And what does it cost you? An extra hit of the 'return' key.


My reason for the wider screen has nothing to do with the strain on my pinkie to hit return a few extra times. My IDE will adjust that stuff for me if I set it to do so. It's because I find it harder to read code that's limited to 80 chars per line.

Obviously there's a lot of personal preference involved here, but I find code easier to read when the lines are long than when a given statement or method call wraps. Unlike reading a novel, when I read code I don't usually read the whole thing top-to-bottom, left-to-right, beginning-to-end. I tend to read it in chunks--methods, blocks, loops, etc. I'd rather have a single method call with it's multiple or long-named parameters take up a single wide line than wrap to 2 or 3, especially when there are multiple of those in a row. Of course, there's a limit to that, and for me, that limit lands comfortably in the 120-140 character range.
Bear Bibeault
Author and ninkuma
Marshal

Joined: Jan 10, 2002
Posts: 61095
    
  66

Again, I don't count. I just do what seems to make the most sense and let the chips, er columns, fall where they may.

Looking through some of my code, I don't see any really really long lines -- though there are a few that are likely longer than 80 characters -- so I'm not saying that I routinely code in long lines, I just don't pay attention to column count.

(Even though I am an old coot that used to carry boxes of punch cards around way back when.)
Winston Gutkowski
Bartender

Joined: Mar 17, 2011
Posts: 7711
    
  20

Jeff Verdegan wrote:Obviously there's a lot of personal preference involved here, but I find code easier to read when the lines are long than when a given statement or method call wraps.

Really? I have more problems with statements that have to wrap (OP's method example being a case in point).

Unlike reading a novel, when I read code I don't usually read the whole thing top-to-bottom, left-to-right, beginning-to-end. I tend to read it in chunks--methods, blocks, loops, etc. I'd rather have a single method call with it's multiple or long-named parameters take up a single wide line than wrap to 2 or 3, especially when there are multiple of those in a row.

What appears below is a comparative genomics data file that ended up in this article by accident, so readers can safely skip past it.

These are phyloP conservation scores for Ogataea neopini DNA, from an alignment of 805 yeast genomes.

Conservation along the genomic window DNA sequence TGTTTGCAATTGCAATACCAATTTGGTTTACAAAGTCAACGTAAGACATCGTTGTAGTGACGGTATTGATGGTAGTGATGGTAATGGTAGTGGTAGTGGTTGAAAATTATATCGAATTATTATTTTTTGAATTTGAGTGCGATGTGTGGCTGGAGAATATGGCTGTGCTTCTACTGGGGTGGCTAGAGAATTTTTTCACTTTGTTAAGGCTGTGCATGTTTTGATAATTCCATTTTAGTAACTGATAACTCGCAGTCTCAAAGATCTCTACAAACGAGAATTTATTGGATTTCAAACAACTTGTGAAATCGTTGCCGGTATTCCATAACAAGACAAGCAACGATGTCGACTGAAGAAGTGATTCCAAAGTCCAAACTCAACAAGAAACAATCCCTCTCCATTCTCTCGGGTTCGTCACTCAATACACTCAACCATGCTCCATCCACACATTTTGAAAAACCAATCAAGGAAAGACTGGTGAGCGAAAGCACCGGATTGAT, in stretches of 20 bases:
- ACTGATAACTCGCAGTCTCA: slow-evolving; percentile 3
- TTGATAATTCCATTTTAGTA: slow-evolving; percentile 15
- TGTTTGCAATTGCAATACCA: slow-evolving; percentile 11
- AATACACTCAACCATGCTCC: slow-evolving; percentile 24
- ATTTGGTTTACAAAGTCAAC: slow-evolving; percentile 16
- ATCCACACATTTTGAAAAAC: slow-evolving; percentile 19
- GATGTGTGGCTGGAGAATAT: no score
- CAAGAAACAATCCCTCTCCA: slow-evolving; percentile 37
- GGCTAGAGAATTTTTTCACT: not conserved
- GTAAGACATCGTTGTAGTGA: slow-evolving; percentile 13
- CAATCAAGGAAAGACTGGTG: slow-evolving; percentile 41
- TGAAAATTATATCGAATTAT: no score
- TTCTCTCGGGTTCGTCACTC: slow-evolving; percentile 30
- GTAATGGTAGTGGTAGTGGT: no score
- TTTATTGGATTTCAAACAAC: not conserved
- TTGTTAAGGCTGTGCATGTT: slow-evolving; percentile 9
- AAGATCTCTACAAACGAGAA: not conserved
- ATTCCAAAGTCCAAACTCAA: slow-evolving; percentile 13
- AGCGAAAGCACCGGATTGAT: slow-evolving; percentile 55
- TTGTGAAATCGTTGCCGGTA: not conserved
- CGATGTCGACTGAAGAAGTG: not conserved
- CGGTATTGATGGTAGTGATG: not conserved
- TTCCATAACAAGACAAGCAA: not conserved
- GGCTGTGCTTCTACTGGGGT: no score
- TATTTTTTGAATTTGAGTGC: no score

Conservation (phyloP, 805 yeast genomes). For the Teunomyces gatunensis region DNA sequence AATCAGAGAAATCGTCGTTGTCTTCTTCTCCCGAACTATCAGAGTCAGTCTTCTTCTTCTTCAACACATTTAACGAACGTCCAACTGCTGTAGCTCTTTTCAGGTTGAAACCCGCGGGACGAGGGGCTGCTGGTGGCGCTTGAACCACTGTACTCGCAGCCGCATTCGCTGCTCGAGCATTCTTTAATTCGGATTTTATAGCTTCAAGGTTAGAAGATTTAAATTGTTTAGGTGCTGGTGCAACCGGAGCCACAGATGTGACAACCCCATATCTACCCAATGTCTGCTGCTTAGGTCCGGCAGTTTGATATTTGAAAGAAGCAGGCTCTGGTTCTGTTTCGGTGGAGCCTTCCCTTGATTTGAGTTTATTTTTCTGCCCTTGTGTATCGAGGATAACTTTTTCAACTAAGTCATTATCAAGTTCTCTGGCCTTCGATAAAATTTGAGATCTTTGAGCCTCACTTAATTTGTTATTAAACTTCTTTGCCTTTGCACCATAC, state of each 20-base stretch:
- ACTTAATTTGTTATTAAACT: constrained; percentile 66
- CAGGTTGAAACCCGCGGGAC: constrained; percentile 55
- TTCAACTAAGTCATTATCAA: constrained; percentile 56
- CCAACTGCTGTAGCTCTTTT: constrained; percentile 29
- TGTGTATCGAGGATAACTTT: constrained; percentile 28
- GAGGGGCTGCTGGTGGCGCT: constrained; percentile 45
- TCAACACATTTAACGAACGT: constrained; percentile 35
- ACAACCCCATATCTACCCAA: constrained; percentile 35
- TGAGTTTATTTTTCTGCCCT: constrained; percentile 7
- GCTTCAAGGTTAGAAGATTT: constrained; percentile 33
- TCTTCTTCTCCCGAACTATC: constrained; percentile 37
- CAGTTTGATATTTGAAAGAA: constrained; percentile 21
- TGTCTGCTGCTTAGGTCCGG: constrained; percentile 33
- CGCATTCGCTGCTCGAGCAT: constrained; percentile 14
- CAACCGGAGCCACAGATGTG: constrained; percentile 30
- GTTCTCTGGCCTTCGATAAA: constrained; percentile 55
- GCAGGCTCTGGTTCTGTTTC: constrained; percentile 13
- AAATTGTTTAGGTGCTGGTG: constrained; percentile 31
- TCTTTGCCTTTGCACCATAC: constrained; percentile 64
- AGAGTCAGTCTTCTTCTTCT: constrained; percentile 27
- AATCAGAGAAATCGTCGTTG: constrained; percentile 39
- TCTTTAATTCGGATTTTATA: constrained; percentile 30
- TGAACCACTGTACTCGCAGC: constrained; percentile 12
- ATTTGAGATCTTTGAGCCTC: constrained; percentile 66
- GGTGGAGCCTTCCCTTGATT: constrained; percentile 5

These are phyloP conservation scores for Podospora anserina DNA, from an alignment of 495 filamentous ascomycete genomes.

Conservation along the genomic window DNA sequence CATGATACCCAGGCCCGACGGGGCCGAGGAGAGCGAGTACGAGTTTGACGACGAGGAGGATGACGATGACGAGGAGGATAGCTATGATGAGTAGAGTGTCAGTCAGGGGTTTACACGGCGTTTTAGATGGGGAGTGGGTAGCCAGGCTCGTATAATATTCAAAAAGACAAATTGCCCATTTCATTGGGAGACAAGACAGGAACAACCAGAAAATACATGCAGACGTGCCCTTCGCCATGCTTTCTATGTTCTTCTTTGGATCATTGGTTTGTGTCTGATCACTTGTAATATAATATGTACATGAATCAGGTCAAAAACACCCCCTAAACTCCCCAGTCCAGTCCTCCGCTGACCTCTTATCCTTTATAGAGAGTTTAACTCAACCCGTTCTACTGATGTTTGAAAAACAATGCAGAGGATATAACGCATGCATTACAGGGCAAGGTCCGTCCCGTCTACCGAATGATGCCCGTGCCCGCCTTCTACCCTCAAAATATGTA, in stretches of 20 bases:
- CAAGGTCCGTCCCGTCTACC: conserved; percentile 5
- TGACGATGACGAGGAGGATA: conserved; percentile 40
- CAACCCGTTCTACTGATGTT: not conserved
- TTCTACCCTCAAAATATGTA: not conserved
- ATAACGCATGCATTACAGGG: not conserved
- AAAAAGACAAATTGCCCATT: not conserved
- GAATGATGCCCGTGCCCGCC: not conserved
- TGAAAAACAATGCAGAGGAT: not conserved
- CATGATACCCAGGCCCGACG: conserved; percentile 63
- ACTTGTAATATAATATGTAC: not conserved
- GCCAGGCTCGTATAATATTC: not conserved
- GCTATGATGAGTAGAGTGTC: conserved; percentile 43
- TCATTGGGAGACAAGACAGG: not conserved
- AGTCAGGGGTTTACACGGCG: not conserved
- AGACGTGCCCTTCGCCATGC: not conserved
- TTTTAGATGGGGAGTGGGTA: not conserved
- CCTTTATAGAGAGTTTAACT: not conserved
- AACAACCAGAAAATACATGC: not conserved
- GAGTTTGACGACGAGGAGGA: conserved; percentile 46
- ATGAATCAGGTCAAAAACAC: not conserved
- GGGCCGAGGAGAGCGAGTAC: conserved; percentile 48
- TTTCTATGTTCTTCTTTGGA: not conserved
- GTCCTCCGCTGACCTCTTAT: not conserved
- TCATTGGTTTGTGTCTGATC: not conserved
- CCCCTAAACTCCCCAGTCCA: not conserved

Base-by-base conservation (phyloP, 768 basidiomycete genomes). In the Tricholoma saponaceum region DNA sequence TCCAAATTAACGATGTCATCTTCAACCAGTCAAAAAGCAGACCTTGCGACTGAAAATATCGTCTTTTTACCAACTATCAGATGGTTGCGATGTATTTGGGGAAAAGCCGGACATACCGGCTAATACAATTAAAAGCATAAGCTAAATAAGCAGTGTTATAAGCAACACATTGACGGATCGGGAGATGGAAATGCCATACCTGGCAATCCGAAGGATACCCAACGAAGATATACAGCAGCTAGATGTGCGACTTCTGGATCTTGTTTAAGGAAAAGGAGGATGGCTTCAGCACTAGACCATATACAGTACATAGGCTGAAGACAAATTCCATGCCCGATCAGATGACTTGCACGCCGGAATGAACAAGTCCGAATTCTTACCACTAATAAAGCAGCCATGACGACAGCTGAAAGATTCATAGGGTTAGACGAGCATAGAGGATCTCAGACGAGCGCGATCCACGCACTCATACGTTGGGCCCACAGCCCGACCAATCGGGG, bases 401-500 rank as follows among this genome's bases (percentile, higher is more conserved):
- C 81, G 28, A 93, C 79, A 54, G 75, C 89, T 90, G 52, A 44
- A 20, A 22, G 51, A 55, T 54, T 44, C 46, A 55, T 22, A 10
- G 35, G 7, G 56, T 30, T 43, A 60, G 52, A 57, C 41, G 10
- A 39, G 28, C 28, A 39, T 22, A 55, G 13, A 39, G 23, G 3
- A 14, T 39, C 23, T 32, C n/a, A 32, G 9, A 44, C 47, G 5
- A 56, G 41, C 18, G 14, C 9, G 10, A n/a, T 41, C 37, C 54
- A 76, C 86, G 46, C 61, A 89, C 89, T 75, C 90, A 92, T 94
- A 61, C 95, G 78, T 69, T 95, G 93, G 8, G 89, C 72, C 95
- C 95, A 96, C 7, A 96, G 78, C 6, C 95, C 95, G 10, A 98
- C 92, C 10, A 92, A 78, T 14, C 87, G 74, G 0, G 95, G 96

See above - but given that it might occur (and unfortunately, with things like generics, it often does these days) I don't have any problem with multiple lines (in fact, my Eclipse line limit is 75). Each to his/her own, I guess.

Of course, there's a limit to that, and for me, that limit lands comfortably in the 120-140 character range.

It used to be for me too (132); but not these days (and not here either, if you want to use code tags).

And I say again: do you want your programs to be read?

Winston
Jeff Verdegan
Bartender

Joined: Jan 03, 2004
Posts: 6109
    
    6

Winston Gutkowski wrote:Each to his/her own, I guess


I think that is the main thing the OP should take from this thread.

And I say again: do you want your programs to be read?


And I say again: Some people find them easier to read without wrapping.
James Boswell
Bartender

Joined: Nov 09, 2011
Posts: 1012
    
    5

I don't think there is a true right way here. If you are coding on your own, find a style that suits you. What is most important is when working in a team when a standard formatter and styling should be agreed and adopted by all members. Otherwise, you are going to have some frustrating conflicts when committing code to your SCM system.
Winston Gutkowski
Bartender

Joined: Mar 17, 2011
Posts: 7711
    
  20

Bear Bibeault wrote:(Even though I am an old coot that used to carry boxes of punch cards around way back when.)

Ya see? In the end it all comes back to those damn punched cards...

Winston
Janis Mittelstaedt
Greenhorn

Joined: Dec 01, 2010
Posts: 12
Thanks for all the answers!